Inflation Reduction Act: What You Need to Know
by Nayya Marketing August 18, 2022
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Inflation Reduction Act
Inflation, inflation, inflation. It often feels like we can't escape hearing about it. The past few months, we’ve seen prices skyrocket across everyday goods and services (especially food & gas) and there hasn’t seemed to be an end in sight. But recent legislation has hopes running high that things might be about to change. On August 16th 2022, Congress passed the Inflation Reduction Act—but many consumers are confused about what that Act will actually do.
So what exactly is included in this Act, and how will it affect Americans? Here's a quick rundown of the main areas covered by the Inflation Reduction Act.
One of the country's long-standing issues is the rising cost of healthcare and prescription drugs. Although it's not as an extreme of a change that many are hoping for, the Inflation Reduction Act includes the following provisions to help lower these vital costs for families:
- Capping out-of-pocket prescription drug costs for people insured by Medicare at $2,000 a year. This measure will mainly benefit seniors with chronic illnesses requiring heavy, frequent medication.
- Capping insulin costs for Medicare beneficiaries with diabetes at $35 a month.
- Helping to control prescription drug costs by allowing Medicare to negotiate the prices of some key drugs directly with pharma companies.
- Extending subsidies granted by the Affordable Care Act, designed to help cover the rising cost of health insurance premiums that were due to expire next year.
Many of these provisions will not come into effect immediately, but the intention is to start chipping away at the high cost of healthcare and prescription drugs, which will significantly help the most vulnerable.
The White House has stated that this Act represents the largest investment in renewable energies to address the climate crisis in the nation's history. The goal is to create millions of new jobs and spur economic growth while transitioning the country to clean energy.
The Inflation Reduction Act includes provisions for:
- Providing tax credits for families that invest in renewable energy in the home. People who install solar panels, heat pumps, or wind energy systems for their houses will receive up to 30% tax credit until 2032. This measure will help people save money on their energy bills while reducing emissions.
- Offering tax credits for investment in electric vehicles. People who switch to electric cars to make their commute greener will be able to receive a tax credit as of 2023, whether they invest in a new or used vehicle.
- Offering incentives for businesses that invest in clean energies. This includes tax credits for investment in solar, geothermal, wind energy, biogas, or battery storage. The Act also offers tax credits for those investing in technology that captures carbon from fossil fuel power plants and incentives for those deploying carbon-free energy sources.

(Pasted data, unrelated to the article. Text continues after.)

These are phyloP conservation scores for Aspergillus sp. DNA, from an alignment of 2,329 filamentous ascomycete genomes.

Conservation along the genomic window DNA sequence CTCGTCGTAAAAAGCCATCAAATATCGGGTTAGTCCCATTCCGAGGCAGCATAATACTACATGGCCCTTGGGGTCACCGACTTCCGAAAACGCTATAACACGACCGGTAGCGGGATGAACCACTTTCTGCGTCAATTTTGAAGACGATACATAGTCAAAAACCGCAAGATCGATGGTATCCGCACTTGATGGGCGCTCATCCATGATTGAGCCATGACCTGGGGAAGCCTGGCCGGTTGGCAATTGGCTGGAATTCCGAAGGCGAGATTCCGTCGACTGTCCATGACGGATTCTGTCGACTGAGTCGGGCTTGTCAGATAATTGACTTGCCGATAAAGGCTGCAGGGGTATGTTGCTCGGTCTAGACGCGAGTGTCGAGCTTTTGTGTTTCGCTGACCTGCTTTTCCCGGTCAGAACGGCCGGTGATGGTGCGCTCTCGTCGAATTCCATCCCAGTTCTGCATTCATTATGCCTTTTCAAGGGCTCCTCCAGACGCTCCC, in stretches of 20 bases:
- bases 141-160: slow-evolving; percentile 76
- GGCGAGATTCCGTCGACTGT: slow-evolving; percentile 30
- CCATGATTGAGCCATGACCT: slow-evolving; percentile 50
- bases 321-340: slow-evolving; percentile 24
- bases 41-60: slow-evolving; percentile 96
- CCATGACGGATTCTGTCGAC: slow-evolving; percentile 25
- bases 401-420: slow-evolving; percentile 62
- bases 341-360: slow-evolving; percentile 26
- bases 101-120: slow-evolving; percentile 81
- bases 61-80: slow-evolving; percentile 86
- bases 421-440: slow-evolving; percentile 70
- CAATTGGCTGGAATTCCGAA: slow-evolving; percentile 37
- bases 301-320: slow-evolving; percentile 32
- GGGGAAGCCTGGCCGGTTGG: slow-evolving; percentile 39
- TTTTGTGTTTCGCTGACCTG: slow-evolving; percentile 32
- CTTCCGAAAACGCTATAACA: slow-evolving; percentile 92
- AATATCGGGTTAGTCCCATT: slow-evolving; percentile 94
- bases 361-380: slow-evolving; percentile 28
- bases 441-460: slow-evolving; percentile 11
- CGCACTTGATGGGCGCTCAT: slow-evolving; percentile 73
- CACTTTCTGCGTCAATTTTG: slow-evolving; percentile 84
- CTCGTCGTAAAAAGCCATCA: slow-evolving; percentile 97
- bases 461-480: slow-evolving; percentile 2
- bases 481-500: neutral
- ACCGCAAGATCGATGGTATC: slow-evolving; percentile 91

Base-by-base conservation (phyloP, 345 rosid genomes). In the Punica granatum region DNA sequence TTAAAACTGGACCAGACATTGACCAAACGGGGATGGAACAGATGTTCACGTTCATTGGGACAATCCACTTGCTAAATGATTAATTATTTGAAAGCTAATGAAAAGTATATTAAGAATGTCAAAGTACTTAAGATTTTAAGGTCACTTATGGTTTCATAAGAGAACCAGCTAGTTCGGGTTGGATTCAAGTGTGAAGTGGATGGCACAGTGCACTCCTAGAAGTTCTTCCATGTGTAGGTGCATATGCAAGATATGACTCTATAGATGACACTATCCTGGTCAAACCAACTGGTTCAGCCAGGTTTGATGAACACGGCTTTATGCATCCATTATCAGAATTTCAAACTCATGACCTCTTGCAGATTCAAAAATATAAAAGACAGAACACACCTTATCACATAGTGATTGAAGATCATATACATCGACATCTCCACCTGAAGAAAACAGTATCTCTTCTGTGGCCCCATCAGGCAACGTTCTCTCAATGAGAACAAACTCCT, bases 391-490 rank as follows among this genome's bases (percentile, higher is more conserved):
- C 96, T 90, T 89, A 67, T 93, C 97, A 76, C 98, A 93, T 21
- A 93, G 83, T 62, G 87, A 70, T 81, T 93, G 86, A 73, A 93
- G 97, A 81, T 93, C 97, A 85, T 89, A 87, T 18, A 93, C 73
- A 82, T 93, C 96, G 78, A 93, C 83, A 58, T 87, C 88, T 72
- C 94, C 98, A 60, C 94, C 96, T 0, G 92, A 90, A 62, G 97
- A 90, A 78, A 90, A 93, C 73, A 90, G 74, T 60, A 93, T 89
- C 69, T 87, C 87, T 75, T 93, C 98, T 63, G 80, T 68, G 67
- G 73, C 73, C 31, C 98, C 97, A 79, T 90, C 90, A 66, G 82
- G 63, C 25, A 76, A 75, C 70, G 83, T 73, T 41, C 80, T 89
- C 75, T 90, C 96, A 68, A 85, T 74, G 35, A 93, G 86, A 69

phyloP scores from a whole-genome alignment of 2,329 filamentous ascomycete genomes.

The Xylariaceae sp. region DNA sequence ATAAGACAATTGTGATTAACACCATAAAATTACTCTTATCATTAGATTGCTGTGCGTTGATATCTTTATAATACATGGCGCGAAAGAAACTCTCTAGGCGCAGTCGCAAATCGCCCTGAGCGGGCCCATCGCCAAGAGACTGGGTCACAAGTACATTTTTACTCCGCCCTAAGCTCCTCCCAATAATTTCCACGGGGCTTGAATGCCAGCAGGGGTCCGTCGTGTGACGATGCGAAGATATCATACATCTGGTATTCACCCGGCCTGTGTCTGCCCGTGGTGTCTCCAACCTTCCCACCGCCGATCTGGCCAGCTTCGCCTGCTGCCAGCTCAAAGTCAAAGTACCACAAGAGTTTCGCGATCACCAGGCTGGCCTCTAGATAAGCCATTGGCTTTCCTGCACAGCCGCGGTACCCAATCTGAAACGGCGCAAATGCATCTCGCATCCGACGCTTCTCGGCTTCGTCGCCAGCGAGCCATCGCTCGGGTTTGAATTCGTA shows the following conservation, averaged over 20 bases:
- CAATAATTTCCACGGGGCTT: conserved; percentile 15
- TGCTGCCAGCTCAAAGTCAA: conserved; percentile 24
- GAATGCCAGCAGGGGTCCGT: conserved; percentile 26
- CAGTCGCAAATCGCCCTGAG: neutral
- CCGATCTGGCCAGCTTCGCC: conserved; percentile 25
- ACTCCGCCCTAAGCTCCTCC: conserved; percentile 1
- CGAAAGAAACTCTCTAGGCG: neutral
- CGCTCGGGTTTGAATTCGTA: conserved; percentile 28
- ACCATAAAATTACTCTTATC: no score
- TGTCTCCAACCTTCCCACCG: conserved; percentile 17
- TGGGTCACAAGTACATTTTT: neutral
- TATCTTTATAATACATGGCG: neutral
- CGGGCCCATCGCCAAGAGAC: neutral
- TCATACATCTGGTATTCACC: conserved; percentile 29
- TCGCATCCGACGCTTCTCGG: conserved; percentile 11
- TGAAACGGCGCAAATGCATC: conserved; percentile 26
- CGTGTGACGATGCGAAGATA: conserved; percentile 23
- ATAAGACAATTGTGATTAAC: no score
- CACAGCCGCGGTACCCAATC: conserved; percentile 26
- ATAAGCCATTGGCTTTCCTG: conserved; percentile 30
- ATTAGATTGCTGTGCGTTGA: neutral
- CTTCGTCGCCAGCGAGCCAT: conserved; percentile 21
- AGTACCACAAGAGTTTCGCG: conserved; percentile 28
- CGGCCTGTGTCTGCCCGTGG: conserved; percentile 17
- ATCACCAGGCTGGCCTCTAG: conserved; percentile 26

- Providing financial support to businesses reducing methane gas. Companies that invest in reducing methane emissions from oil and gas can receive government loans and grants to support these efforts.
These measures are an excellent start to addressing the climate crisis, putting the country on track to meet the President's climate goals. According to White House estimations, these provisions will save families an average of $500 per year on energy costs in the mid-term.
The Inflation Reduction Act also includes several fiscal measures to help improve the economy and pay for renewable energy and healthcare investments. These include the following actions:
- Reducing the federal deficit. By cutting certain spending and making changes to taxation, the Act aims to reduce the deficit by hundreds of billions, which can help to fight inflation and stimulate economic growth.
- Establishing a minimum tax on corporations. The Act establishes a minimum tax of 15% on the profits of large corporations making over $1 billion, which they expect will bring in $300 billion in revenue.
- Increasing funding for the Internal Revenue Service. By spending more on the IRS to increase its capabilities, the Congressional Budget Office estimates to collect $124 billion over ten years in taxes already owed by wealthy individuals or corporations.
The tax measures included in the Act target corporations and the wealthy in an effort to fund social programs and reduce the deficit, while the aim is that no family with an income under $400,000 will have to pay more taxes.
Overall, the Act aims to address key issues that will help lower inflation in the mid-long term. The investments in renewable energy and healthcare are significant and can positively impact the economy, the environment, and job creation.
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